2. Our tidiness thresholds are VERY different. Yes- I have OCD.
3. He got cancer.

We have had numerous discussions about the kids pulling their weight with household responsibilities and keeping communal spaces tidy. I'm not going to go into huge details about that just now, but his relaxed ( read: so laidback, the man is horizontal!) approach lent to arguments.

D3 is a messy critter. It's like Hurricane Sandy- except that the chaos and destruction is in the manner of dirty cups, make up, crumbs, sweet wrappers, apple cores, tea bags. To give her credit, she has been trying harder, but inconsistently. She also has a nasty habit of being verbally abusive- more so to her father than me, but two minutes later, in her head, all is forgotten. Unfortunately, I'm not able to let go of the hurt and upset so quickly.

I'd been a little cool towards her after a particularly unpleasant outburst, but in an attempt at extending an olive branch, we engaged in some holiday fun. She's having a Halloween party, and the conservatory is a covered with bats, ghosts and pumpkins.

And the piece de resistance...

The worst thing about all the stepmothering is the realisation that I have become my mother! Ugh

Monday, 29 October 2012

The uphill challenge

There is a plan in place. The oncologist Dr P has strongly recommended chemotherapy-oxaliplatin and capecitabine. One infusion, followed by 2 weeks of oral tablets, one rest week= 1 cycle. And OD has signed up for eight cycles. He's decided to try and have treatment in B'rum so that he can continue working. The next 6 months is going to be what is going to seem like an endless cycle of chemo.

The side effects include the usual nausea, fatigue, but can also cause fairly dreadful diarrhoea, peripheral nerve changes and chest pain. The chance of hair loss and loss of fertility are not high, but still a possibility. We've had lots of supportive messages from friends and family, and the general message is usually, "Stay positive".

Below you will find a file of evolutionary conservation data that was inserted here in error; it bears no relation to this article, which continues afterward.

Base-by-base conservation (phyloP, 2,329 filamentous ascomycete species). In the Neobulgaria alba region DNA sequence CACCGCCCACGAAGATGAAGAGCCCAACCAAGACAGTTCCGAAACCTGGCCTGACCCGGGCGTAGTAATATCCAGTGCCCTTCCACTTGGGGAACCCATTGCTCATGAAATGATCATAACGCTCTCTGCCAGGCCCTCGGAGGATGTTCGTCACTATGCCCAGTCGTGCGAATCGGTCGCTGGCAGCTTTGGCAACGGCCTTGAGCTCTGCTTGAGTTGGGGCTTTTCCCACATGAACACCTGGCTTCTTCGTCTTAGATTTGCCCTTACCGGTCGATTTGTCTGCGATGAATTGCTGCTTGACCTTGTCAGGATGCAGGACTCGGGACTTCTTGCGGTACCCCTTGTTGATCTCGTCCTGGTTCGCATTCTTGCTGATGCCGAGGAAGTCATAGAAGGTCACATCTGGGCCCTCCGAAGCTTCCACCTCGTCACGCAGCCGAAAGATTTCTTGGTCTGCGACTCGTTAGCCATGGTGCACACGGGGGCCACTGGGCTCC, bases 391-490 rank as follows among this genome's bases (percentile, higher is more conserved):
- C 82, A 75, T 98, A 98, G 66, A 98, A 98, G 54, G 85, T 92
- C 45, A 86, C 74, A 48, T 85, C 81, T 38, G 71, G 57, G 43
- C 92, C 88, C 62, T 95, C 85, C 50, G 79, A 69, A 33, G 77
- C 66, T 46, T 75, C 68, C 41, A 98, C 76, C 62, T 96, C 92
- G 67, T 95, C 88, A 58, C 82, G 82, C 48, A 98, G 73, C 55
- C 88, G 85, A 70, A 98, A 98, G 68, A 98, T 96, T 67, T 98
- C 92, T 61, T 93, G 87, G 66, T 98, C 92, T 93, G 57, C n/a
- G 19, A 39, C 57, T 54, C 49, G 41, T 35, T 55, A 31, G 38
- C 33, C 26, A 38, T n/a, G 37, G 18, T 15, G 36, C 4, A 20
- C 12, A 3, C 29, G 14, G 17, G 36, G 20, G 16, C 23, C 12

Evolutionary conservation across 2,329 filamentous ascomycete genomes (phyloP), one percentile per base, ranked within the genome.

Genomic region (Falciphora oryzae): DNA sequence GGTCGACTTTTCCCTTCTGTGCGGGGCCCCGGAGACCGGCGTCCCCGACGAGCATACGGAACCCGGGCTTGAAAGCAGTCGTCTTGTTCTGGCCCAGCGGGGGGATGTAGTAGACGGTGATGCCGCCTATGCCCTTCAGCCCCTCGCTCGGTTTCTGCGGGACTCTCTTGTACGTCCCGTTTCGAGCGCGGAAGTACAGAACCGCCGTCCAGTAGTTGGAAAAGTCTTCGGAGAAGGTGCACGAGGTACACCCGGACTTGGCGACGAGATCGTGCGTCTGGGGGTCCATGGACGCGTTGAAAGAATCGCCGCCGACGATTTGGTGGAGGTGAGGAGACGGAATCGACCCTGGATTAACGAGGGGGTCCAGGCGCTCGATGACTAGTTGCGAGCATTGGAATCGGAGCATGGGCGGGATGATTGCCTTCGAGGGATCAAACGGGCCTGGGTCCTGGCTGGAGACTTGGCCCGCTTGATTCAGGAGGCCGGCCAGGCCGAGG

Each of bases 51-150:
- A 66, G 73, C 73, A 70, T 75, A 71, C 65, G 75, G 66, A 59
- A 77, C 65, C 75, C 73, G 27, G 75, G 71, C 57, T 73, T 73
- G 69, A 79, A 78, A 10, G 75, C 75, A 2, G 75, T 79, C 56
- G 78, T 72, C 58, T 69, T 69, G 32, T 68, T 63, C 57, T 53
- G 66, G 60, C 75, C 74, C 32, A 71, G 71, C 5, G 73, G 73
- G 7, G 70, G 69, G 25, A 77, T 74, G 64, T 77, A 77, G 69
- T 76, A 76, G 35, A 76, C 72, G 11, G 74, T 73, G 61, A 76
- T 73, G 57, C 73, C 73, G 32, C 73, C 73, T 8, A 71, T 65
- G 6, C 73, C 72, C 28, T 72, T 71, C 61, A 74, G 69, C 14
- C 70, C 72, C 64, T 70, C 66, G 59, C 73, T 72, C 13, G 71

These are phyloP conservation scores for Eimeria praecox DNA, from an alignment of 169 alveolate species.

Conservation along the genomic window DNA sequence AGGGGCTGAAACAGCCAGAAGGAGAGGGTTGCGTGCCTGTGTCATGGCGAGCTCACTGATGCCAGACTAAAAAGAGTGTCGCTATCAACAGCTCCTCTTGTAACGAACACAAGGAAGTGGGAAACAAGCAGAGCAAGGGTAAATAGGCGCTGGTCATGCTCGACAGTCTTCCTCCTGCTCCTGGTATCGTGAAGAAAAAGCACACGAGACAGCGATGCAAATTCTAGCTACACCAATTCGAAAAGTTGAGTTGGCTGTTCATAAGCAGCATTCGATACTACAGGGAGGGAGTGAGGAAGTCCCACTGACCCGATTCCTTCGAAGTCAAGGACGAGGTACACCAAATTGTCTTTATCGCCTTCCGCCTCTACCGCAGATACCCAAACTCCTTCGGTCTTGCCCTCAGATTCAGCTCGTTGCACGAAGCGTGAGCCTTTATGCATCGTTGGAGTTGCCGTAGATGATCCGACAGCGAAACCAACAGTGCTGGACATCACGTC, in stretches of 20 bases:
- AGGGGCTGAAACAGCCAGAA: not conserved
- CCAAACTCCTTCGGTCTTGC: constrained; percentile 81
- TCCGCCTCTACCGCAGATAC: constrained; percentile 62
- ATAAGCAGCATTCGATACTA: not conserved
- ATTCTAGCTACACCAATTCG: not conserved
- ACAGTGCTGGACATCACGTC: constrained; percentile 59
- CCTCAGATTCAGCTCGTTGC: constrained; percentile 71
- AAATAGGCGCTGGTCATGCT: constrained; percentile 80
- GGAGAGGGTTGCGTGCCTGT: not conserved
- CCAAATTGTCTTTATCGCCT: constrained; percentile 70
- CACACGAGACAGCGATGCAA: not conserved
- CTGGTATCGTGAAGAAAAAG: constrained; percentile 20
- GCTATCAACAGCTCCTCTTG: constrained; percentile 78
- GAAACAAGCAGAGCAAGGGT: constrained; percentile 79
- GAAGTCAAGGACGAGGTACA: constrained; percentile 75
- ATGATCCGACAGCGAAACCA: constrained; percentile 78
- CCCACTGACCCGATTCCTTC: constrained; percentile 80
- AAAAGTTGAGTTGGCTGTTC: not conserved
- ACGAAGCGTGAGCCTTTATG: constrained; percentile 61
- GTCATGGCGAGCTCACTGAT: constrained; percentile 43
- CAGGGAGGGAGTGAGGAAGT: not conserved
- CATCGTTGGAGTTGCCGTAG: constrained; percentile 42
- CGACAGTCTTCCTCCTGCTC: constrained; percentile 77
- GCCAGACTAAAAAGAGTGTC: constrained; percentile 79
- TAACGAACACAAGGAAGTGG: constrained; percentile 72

It's incredibly difficult to feel positive about the situation. OD has probably not had a good night's sleep since the diagnosis. It's a shame that no one has figured out how to bottle optimism up. Because I could use two of those right now.

Thursday, 25 October 2012

Glass half full.

We got the phonecall today. Ironically, I was at work, trying to recruit someone for my cancer trial. It's not the best news. We're looking at Stage IIIb colon cancer- with 5 lymph nodes involved. No lymph nodes is best, < than 3 lymph nodes is better, and."patients with one to three involved nodes have a significantly better survival than those with four or more involved nodes".

Donal is on the train to B'rum to see the oncologist. I wanted to go with him, but as it's half term, the kids are at home, and more pertinently, he wanted some time to process things.

It's ironic, because he was doing so well after his laparoscopic surgery, I was feeling optimistic. Perhaps it was an attempt to be "glass half full". Last night, I even asked him if he would consider flying to Malaysia in a couple of weeks time if he didn't need chemotherapy. Which makes it even more of a slap in the face.

The numbers are not great, five year survival rates seem to be hovering around the 40-50% mark.

Sometimes, life is a real bitch.

Monday, 22 October 2012

Attack of the killer hand mixer...

Normality is a difficult thing to achieve these days. OD and I have both been sleeping badly. He's having recurring nightmares about calamities. The worst is being told that the cancer has spread and that he needs an exenteration. Which is a horrible procedure that clears the pelvis of all organs and disease, but means a "poo and pee bag". The chances of him needing that are fairly minimal- but it's still something he's understandably freaked out about. So the weekend has been a blur of 4 am pacing and midmorning rescue sleeps.

In an attempt to function on Sunday morning, I was up at 8 am. And I decided to soothe the soul with baking. The Hummingbird Bakery Book had a delightful carrotcake recipe. I assembled the ingredients, and went to get the hand mixer.

About three weeks ago, my trusty handmixer which I had inherited from Pris had died. And I tossed it out, comfortable in the knowledge that in the big move, I had brought a new looking box containing a hand mixer that my flatmate had abandoned. It was flash looking Gino D'Campo mixer. I opened it up.  But...there were no beaters. Just these things.

(Dough hooks- not very good for whipping icing- note bent because of later events. Keep reading.)

The penny dropped- I'd thrown away the beaters with the old mixer. Crap!

I tried with the dough hooks- not very efficient. OD had an old fashioned manual mixer. So I gave that a shot.

 ( Hand mixer- also not great for making icing)